Fall is one of the best seasons of the year. The temperature drops and the air takes on a certain crispness that we don’t really experience at any other time during the rest of the year. This is a time that marks the start of football and other fall sports. It also marks the time for many of our patients’ football-related injuries.
Did you know that football is the leading cause of school sports injuries? According to the U.S. Consumer Product Safety Commission, in 2007, more than 920,000 young people 18 years and under were treated for football-related injuries in hospital emergency rooms, doctors’ offices, and clinics. We hate to think of football injuries when we send our kids off to play sports or as coaches when we send our athletes onto the field. But being aware of possible injuries and knowing the best ways to prevent them can go a long way in keeping student athletes safe.
Of course, as we well know, the most important thing to help reduce football-related injury is proper gear. The basics include a helmet and shoulder, hip, tail, and knee pads. Pants, thigh guards, a jersey, mouth guard, and an athletic supporter are also extremely important. Shoes and proper eye wear are a must. (Students and parents should check that any eye wear is made from non-shattering glass. Contacts may be preferred in this case.
The American Academy of Orthopaedic Surgeons (AAOS) note the strategies below to help parents and coaches aid young athletes in preventing football-related injuries
Each student athlete needs to complete a physical. Generally this is performed at the start of a season. It will be used to analyze the readiness of the student and identify any possible condition that may impact participation.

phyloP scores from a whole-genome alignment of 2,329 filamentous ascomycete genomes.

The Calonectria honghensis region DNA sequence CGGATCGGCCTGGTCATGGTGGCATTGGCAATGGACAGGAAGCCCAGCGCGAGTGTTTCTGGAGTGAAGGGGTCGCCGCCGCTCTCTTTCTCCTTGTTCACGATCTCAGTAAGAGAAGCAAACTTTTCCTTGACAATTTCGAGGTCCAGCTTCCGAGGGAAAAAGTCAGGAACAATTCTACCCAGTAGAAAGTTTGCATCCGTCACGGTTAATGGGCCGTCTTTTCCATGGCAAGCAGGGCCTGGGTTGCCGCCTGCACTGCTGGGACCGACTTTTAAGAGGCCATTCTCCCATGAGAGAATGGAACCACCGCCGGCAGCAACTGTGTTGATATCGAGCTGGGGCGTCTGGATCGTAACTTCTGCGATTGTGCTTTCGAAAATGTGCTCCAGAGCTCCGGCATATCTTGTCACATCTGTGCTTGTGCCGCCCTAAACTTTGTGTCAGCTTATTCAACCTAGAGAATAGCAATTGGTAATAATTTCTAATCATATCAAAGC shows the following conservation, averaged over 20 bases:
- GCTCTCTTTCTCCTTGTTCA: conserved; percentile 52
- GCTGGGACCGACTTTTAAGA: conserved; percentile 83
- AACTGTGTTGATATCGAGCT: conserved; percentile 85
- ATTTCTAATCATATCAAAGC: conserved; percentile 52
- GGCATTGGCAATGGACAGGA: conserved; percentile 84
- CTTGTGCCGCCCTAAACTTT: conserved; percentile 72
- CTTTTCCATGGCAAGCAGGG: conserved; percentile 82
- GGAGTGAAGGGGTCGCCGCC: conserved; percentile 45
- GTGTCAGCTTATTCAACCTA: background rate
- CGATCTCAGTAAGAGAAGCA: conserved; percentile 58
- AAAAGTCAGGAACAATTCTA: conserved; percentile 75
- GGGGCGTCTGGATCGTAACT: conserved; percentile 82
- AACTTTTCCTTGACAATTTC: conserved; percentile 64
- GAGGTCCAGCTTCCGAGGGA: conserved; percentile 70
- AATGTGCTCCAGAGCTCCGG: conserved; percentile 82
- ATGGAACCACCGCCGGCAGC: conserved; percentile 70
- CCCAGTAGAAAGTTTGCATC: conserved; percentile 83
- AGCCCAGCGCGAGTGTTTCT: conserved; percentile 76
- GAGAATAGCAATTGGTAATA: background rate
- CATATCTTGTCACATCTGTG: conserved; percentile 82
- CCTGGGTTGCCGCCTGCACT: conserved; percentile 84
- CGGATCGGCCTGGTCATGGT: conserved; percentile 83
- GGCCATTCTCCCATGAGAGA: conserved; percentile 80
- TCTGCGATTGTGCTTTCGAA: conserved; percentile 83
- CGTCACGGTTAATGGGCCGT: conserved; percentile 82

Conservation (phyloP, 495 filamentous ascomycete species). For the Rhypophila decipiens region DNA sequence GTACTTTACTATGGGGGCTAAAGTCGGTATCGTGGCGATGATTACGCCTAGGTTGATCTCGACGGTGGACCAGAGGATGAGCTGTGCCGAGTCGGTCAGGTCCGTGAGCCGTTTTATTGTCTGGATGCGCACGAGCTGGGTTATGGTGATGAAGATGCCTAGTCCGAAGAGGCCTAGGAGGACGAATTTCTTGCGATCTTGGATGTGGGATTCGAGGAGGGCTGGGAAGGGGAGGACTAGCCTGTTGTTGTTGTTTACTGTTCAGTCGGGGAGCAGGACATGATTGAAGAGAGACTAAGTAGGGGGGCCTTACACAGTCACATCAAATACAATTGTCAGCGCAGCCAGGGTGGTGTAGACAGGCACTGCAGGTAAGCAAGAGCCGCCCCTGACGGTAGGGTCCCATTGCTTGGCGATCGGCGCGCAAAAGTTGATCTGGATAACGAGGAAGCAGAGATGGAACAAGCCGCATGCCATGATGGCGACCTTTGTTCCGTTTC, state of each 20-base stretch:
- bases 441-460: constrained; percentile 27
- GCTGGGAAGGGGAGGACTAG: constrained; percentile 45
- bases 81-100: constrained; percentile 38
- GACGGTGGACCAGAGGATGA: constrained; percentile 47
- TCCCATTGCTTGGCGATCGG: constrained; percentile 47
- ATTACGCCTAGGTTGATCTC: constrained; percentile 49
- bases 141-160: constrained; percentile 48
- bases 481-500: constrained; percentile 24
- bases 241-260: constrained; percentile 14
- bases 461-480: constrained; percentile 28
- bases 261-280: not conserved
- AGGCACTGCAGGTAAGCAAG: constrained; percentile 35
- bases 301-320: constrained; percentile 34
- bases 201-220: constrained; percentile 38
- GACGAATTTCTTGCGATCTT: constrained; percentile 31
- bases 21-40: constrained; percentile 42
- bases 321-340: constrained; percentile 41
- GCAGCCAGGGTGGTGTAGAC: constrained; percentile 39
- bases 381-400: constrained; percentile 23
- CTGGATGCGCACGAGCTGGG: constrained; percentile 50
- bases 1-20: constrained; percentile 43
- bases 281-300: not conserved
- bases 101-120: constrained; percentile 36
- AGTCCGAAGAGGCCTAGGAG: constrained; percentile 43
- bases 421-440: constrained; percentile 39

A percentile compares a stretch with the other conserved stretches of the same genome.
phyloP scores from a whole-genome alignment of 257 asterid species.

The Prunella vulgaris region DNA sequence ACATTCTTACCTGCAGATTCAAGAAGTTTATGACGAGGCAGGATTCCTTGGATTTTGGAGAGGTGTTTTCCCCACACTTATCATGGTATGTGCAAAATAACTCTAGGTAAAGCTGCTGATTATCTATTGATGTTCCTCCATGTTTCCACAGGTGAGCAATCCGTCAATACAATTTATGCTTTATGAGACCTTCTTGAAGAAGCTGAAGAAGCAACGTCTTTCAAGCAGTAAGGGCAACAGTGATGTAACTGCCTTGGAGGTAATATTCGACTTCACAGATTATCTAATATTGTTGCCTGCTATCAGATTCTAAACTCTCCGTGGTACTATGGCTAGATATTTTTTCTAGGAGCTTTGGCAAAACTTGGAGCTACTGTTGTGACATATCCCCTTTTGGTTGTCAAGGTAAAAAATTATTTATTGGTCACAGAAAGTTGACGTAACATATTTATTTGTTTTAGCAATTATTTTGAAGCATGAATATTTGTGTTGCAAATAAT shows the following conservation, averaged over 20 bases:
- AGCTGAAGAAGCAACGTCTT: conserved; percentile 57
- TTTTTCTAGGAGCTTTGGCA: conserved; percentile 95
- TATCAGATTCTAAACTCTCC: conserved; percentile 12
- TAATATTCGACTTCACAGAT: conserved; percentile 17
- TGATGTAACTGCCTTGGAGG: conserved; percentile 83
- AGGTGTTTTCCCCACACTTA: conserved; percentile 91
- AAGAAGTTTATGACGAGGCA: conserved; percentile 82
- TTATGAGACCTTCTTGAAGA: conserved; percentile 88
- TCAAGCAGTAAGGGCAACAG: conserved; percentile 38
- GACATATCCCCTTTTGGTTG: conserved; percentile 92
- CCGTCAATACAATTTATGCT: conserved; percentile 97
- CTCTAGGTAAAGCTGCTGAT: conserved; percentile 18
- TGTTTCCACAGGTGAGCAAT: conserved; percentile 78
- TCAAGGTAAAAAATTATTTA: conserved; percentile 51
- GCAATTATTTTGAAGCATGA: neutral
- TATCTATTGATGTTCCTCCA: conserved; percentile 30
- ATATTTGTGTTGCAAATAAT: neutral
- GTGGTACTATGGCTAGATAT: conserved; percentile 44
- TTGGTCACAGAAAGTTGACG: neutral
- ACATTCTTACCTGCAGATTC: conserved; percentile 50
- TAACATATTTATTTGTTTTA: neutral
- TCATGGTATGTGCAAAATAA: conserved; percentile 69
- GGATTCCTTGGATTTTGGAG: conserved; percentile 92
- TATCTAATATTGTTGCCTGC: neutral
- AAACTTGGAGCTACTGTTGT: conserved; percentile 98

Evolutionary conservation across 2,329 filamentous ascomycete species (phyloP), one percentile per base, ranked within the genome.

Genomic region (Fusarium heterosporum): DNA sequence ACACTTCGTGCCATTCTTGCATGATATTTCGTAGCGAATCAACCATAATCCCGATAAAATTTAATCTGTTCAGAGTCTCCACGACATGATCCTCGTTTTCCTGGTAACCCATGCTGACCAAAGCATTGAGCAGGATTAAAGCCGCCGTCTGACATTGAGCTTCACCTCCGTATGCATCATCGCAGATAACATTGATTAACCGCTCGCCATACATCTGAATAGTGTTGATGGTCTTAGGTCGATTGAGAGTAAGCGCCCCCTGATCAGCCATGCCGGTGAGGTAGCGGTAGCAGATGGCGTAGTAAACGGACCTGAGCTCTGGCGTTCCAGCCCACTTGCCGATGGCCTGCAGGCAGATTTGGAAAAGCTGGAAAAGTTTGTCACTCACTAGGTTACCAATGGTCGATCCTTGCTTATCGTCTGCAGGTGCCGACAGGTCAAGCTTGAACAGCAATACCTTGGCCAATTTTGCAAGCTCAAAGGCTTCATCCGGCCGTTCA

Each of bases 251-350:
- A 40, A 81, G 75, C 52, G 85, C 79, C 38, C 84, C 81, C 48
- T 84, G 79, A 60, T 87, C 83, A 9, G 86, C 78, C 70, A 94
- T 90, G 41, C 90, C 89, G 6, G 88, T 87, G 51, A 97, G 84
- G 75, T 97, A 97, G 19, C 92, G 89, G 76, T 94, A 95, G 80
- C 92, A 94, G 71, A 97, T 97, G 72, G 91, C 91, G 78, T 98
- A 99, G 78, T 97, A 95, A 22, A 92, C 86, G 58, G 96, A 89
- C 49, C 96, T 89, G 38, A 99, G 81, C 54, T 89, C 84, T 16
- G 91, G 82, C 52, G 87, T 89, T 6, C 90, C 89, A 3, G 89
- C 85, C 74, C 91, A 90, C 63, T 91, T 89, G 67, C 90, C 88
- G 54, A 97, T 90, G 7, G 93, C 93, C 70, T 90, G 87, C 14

Student athletes should always warm up and stretch before and after playing a sport, especially as the weather gets colder. Guidelines indicate that athletes should warm up with light exercise for about three to five minutes. Additionally, they should slowly and gently stretch the muscles to be exercised. Holding each stretch for at least 30 seconds is advised.
To help athletes stay in top shape during the fall and winter months it is recommended that the student remains active during the summer months – so transitioning to practices and games won’t be as rough.
When practices do start, students need to take frequent water breaks to prevent dehydration and overheating.
Student athletes are pushed to be the best they can be throughout the season, but it is important to recognize early signs of pain and possible discomfort. Teach students to be aware of those signs and let them know they need to alert a coach, parent, or trainer when they experience any type of pain. Many times severe injuries may be prevented if early signs are noticed.
If an injury does occur, many athletes are anxious to return to the field and rejoin their teammates. They might feel the rest of the season may be dependent on them. But to be safe, we encourage a physician approve the student athlete’s return to the game. Returning too quickly may result in re-injury or making a current injury much more complicated and difficult to heal. Learn more about our post on Returning to the Game.
Tips and guidelines noted above were found through the AAOS (American Academy of Orthopaedic Surgeons). For additional information regarding sports-related orthopedic services, please contact our OAM staff.